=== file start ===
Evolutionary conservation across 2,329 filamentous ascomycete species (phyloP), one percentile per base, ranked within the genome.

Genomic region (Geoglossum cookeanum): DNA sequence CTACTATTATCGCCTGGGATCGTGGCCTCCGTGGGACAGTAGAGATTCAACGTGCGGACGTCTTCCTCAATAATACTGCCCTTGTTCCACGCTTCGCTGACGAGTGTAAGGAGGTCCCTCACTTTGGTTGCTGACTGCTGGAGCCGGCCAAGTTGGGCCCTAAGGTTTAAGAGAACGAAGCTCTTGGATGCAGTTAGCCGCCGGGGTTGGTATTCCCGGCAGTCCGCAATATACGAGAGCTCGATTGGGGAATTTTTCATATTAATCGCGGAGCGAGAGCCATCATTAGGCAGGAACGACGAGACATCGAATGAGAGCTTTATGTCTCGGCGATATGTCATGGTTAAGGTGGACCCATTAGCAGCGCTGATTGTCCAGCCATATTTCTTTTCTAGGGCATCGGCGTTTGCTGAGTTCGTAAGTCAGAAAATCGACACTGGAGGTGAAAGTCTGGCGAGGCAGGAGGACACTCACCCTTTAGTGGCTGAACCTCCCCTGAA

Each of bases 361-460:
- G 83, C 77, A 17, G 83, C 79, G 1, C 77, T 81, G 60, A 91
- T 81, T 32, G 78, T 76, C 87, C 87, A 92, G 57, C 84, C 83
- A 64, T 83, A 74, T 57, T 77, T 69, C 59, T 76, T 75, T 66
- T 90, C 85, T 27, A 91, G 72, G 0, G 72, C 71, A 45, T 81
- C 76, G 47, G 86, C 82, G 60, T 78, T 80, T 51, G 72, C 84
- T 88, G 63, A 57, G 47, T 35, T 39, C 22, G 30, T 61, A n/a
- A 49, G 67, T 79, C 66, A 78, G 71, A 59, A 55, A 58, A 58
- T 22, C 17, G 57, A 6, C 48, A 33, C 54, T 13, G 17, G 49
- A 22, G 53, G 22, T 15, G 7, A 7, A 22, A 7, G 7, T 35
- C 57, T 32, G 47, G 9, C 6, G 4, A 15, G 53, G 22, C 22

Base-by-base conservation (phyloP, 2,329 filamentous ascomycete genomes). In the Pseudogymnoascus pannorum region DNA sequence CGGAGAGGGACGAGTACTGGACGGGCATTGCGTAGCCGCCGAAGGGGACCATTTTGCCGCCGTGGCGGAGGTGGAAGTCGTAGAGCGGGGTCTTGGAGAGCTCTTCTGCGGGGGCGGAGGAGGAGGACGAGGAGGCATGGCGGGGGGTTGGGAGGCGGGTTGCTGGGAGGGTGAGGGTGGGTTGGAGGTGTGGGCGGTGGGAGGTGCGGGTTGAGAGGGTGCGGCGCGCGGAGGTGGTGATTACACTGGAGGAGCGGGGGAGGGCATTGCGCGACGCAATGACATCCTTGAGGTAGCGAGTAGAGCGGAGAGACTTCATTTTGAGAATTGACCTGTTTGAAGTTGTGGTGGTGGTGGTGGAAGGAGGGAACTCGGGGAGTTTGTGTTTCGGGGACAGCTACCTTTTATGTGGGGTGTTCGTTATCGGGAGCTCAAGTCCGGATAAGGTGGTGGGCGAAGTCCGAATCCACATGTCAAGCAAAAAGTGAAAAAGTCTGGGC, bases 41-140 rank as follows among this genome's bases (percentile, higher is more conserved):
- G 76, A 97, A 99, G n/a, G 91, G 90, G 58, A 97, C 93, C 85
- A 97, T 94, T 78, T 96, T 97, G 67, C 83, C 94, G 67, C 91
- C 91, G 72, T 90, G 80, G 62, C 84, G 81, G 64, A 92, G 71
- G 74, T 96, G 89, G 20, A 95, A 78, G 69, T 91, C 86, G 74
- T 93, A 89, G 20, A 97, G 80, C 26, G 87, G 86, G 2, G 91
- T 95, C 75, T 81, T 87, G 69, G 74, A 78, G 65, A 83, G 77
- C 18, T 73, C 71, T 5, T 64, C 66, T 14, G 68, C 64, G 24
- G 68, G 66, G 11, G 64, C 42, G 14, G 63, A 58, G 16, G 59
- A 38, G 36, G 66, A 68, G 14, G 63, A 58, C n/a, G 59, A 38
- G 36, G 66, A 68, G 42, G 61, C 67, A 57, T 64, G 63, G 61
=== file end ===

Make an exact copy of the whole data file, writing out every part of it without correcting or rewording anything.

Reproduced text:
Evolutionary conservation across 2,329 filamentous ascomycete species (phyloP), one percentile per base, ranked within the genome.

Genomic region (Geoglossum cookeanum): DNA sequence CTACTATTATCGCCTGGGATCGTGGCCTCCGTGGGACAGTAGAGATTCAACGTGCGGACGTCTTCCTCAATAATACTGCCCTTGTTCCACGCTTCGCTGACGAGTGTAAGGAGGTCCCTCACTTTGGTTGCTGACTGCTGGAGCCGGCCAAGTTGGGCCCTAAGGTTTAAGAGAACGAAGCTCTTGGATGCAGTTAGCCGCCGGGGTTGGTATTCCCGGCAGTCCGCAATATACGAGAGCTCGATTGGGGAATTTTTCATATTAATCGCGGAGCGAGAGCCATCATTAGGCAGGAACGACGAGACATCGAATGAGAGCTTTATGTCTCGGCGATATGTCATGGTTAAGGTGGACCCATTAGCAGCGCTGATTGTCCAGCCATATTTCTTTTCTAGGGCATCGGCGTTTGCTGAGTTCGTAAGTCAGAAAATCGACACTGGAGGTGAAAGTCTGGCGAGGCAGGAGGACACTCACCCTTTAGTGGCTGAACCTCCCCTGAA

Each of bases 361-460:
- G 83, C 77, A 17, G 83, C 79, G 1, C 77, T 81, G 60, A 91
- T 81, T 32, G 78, T 76, C 87, C 87, A 92, G 57, C 84, C 83
- A 64, T 83, A 74, T 57, T 77, T 69, C 59, T 76, T 75, T 66
- T 90, C 85, T 27, A 91, G 72, G 0, G 72, C 71, A 45, T 81
- C 76, G 47, G 86, C 82, G 60, T 78, T 80, T 51, G 72, C 84
- T 88, G 63, A 57, G 47, T 35, T 39, C 22, G 30, T 61, A n/a
- A 49, G 67, T 79, C 66, A 78, G 71, A 59, A 55, A 58, A 58
- T 22, C 17, G 57, A 6, C 48, A 33, C 54, T 13, G 17, G 49
- A 22, G 53, G 22, T 15, G 7, A 7, A 22, A 7, G 7, T 35
- C 57, T 32, G 47, G 9, C 6, G 4, A 15, G 53, G 22, C 22

Base-by-base conservation (phyloP, 2,329 filamentous ascomycete genomes). In the Pseudogymnoascus pannorum region DNA sequence CGGAGAGGGACGAGTACTGGACGGGCATTGCGTAGCCGCCGAAGGGGACCATTTTGCCGCCGTGGCGGAGGTGGAAGTCGTAGAGCGGGGTCTTGGAGAGCTCTTCTGCGGGGGCGGAGGAGGAGGACGAGGAGGCATGGCGGGGGGTTGGGAGGCGGGTTGCTGGGAGGGTGAGGGTGGGTTGGAGGTGTGGGCGGTGGGAGGTGCGGGTTGAGAGGGTGCGGCGCGCGGAGGTGGTGATTACACTGGAGGAGCGGGGGAGGGCATTGCGCGACGCAATGACATCCTTGAGGTAGCGAGTAGAGCGGAGAGACTTCATTTTGAGAATTGACCTGTTTGAAGTTGTGGTGGTGGTGGTGGAAGGAGGGAACTCGGGGAGTTTGTGTTTCGGGGACAGCTACCTTTTATGTGGGGTGTTCGTTATCGGGAGCTCAAGTCCGGATAAGGTGGTGGGCGAAGTCCGAATCCACATGTCAAGCAAAAAGTGAAAAAGTCTGGGC, bases 41-140 rank as follows among this genome's bases (percentile, higher is more conserved):
- G 76, A 97, A 99, G n/a, G 91, G 90, G 58, A 97, C 93, C 85
- A 97, T 94, T 78, T 96, T 97, G 67, C 83, C 94, G 67, C 91
- C 91, G 72, T 90, G 80, G 62, C 84, G 81, G 64, A 92, G 71
- G 74, T 96, G 89, G 20, A 95, A 78, G 69, T 91, C 86, G 74
- T 93, A 89, G 20, A 97, G 80, C 26, G 87, G 86, G 2, G 91
- T 95, C 75, T 81, T 87, G 69, G 74, A 78, G 65, A 83, G 77
- C 18, T 73, C 71, T 5, T 64, C 66, T 14, G 68, C 64, G 24
- G 68, G 66, G 11, G 64, C 42, G 14, G 63, A 58, G 16, G 59
- A 38, G 36, G 66, A 68, G 14, G 63, A 58, C n/a, G 59, A 38
- G 36, G 66, A 68, G 42, G 61, C 67, A 57, T 64, G 63, G 61